To use an example, many passages in Isaiah are explained in Christianity to have been fulfilled almost immediately (with the then-current struggles of Judah against Israel, Assyria, etc.) and also later a second time with the arrival of Jesus.

I was wondering if there are any similar sorts of reading of Biblical prophecy in Judaism, with regard to double fulfillment. That is, where a prophecy had an immediate or near-immediate fulfillment, but then also a later fulfillment of the same prophecy (or is believed that a second fulfillment will occur sometime in the future).

EDIT: Specifically, I'm looking for the views of modern mainstream Judaism, if possible.

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    Welcome to Mi Yodeya TVann! Thanks for sharing the question. Consider learning more about the site from this short Beginners' Guide.
    – mevaqesh
    Commented Nov 3, 2016 at 21:50
  • Your Q is too diff to answer. Im not sure if u'll find exact phrase "dual fulfillment" in rabbinic literature and scholars writings; though every single messianic interpretation of prophecy is a subject of dual implication; coz there are just couple of passages that only meant as messianic; all rest have dual implication allusions. Search for Typology and midrash hermeneutics for prophecies in rabbinic writings.
    – Michael16
    Commented Nov 4, 2016 at 11:15
  • Why the downvote?
    – mevaqesh
    Commented Nov 8, 2016 at 15:55
  • Cf judaism.stackexchange.com/q/15215
    – msh210
    Commented Feb 25, 2017 at 22:11

1 Answer 1


They weren't "mainstream" Jews, but the sect that lived at Qumran that wrote some of the Dead Sea Scrolls sure did, writing a series of "Peshers"/commentaries on the Prophets, relating prophesies already fulfilled, usually by the first Exile, to events in their own time(approximately 130BCE-70CE), as well as to future/messianic times. The most complete and well known one is the Habbakuk Pesher, but fragments were found of Peshers on Nachum, Isaiah, Zephaniah, Micah, and some Psalms. These all are full of references to their Teacher of Righteousness and their sect, sometimes referred to as "the Poor" or "the Simple" or "Council of the Community" and their struggles against their enemies -the "Scoffers in Jerusalem", the "Wicked Priest", the "Spouter of Lies", the "Furious Young Lion", "those who seek smooth things", and assorted others. These can all be found in Vermes' Complete Dead Sea Scrolls In English. Since none of these terms had proper names attached to them, they've provided a lot of food for thought, articles, and dissertations for Dead Sea Scroll scholars as to who/what all these people(as Vermes wrote "there was no shortage of Wicked Priests" in that era) and groups and events actually were. There are a few exceptions, as when the Nachum Pesher mentions two Seleucid kings, Demetrius and Antiochus, and describes a known event when Demetrius III tried to enter Jerusalem after defeating Alexander Janneus, but didn't succeed. But these Peshers indicate that yes, there were people reading the Prophets' already fulfilled prophesies and Psalms as relating to their own times, as well as Messianic times.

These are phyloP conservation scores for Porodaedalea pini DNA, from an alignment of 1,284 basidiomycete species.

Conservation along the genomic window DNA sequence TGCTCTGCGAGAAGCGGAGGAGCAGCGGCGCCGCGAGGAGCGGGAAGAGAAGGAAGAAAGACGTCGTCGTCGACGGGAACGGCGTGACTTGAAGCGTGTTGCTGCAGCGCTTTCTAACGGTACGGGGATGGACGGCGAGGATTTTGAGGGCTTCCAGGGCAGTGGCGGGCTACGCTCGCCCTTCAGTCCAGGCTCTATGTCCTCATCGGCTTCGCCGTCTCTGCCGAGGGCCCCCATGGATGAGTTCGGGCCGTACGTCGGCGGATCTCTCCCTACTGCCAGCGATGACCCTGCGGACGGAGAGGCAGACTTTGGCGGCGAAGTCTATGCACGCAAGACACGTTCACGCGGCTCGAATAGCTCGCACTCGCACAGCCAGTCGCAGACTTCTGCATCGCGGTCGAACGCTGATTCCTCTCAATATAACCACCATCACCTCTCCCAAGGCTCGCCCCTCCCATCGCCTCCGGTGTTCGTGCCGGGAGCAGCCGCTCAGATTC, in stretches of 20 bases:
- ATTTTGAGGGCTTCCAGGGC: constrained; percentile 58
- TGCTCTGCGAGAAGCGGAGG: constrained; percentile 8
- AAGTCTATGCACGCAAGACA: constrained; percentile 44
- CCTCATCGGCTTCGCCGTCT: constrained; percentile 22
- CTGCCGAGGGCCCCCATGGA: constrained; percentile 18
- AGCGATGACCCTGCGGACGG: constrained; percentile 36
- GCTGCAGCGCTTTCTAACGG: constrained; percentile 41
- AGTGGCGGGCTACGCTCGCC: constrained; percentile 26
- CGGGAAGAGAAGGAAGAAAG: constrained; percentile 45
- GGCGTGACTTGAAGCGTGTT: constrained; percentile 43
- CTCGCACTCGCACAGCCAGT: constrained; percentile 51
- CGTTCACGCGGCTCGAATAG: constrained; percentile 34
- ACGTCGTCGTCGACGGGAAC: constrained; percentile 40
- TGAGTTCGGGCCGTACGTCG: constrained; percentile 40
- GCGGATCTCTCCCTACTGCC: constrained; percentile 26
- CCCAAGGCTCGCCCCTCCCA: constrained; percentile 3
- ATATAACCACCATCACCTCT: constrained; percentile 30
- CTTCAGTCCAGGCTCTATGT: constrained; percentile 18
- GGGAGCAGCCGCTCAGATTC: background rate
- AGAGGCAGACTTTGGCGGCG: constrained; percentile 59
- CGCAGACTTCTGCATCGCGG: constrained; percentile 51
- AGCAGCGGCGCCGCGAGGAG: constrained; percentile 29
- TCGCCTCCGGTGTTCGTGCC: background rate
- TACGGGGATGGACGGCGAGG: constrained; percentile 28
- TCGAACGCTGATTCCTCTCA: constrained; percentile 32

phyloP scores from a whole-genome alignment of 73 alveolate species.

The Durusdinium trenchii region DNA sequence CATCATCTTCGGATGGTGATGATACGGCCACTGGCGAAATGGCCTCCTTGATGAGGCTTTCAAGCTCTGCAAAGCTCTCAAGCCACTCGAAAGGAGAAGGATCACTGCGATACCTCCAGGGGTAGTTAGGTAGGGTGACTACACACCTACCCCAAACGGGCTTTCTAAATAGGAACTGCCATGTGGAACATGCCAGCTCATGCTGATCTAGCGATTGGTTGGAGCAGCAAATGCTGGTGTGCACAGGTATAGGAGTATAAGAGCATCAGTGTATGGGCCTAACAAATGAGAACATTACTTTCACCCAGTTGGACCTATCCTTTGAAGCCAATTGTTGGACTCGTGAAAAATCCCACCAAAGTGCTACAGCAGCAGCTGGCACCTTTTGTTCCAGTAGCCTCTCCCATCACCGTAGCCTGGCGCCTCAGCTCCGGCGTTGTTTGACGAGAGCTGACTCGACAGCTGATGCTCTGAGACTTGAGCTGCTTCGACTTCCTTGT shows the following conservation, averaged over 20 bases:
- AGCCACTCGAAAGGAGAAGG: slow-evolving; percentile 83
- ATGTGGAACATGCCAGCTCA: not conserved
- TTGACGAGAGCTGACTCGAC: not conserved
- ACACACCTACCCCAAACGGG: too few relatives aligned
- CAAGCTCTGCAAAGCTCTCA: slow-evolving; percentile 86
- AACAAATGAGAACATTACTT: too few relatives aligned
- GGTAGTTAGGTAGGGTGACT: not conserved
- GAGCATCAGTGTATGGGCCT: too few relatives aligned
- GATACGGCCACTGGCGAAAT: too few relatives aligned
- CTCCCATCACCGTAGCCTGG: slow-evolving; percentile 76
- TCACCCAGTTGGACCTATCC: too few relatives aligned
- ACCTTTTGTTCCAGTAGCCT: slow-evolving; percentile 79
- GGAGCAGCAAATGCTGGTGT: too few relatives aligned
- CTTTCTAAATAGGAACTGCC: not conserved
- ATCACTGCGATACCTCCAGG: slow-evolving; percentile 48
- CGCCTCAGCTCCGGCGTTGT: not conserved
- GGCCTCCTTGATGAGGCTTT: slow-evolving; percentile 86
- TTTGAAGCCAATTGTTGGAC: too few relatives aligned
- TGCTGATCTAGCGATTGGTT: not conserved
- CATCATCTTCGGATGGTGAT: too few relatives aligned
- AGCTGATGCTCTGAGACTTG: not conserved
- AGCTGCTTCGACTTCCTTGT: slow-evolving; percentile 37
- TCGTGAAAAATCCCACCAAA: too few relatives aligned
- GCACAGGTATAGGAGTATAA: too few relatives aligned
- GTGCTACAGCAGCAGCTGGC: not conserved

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    We also read some prophecies as only coming true in the future in messianic times. That would not satisfactorily answer the question. Where in your sources do you find that a certain passage was said to have been fulfilled, and then fulfilled again? That would answer the question.
    – user6591
    Commented Nov 4, 2016 at 2:49
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    Okay, just briefly looking at the Isaiah fragment, there's some commentary on Isaiah 5:10-15, which refers to Jerusalem's nobles' good material conditions, but their disregard of HaShem will drive them into exile. This was fulfilled by Nebuchanezzar's exiles of 597 and 586BCE, but the Qumran writer regards it as BOTH referring "to the last days" AND the then current "Scoffers in Jerusalem". That makes three uses, past,present, and future, of the same prophesy.
    – Gary
    Commented Nov 4, 2016 at 3:00
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    That sounds more to the point
    – user6591
    Commented Nov 4, 2016 at 11:08
  • @user6591 - well, the whole phenomena seems to be based on the universal nature of the prophecies---as elsewhere (liberally)quoted on this site "only the prophecies relevant to all times were written down". The Jews/Judeans living over 500 years after the books were written made use of them with all sorts of interpretations, sometimes leading to disaster, especially in Bar Kosiba's case. I'm sure the Talmud experts here could list other instances where the texts were applied to then-current or recently past events, but my studies only brought the Qumran folks' relevant activities to mind.
    – Gary
    Commented Nov 4, 2016 at 13:51
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    That's not a fulfillment. Fulfillment would be an anemy from the north=Assyria. To go take that prophecy now and apply it to, say, Turkey would be a double dipping prophecy fulfillment. To say all generations should learn to listen to God because one time a warning about an enemy from the north was fulfilled is very diffident. I think.
    – user6591
    Commented Nov 4, 2016 at 18:16

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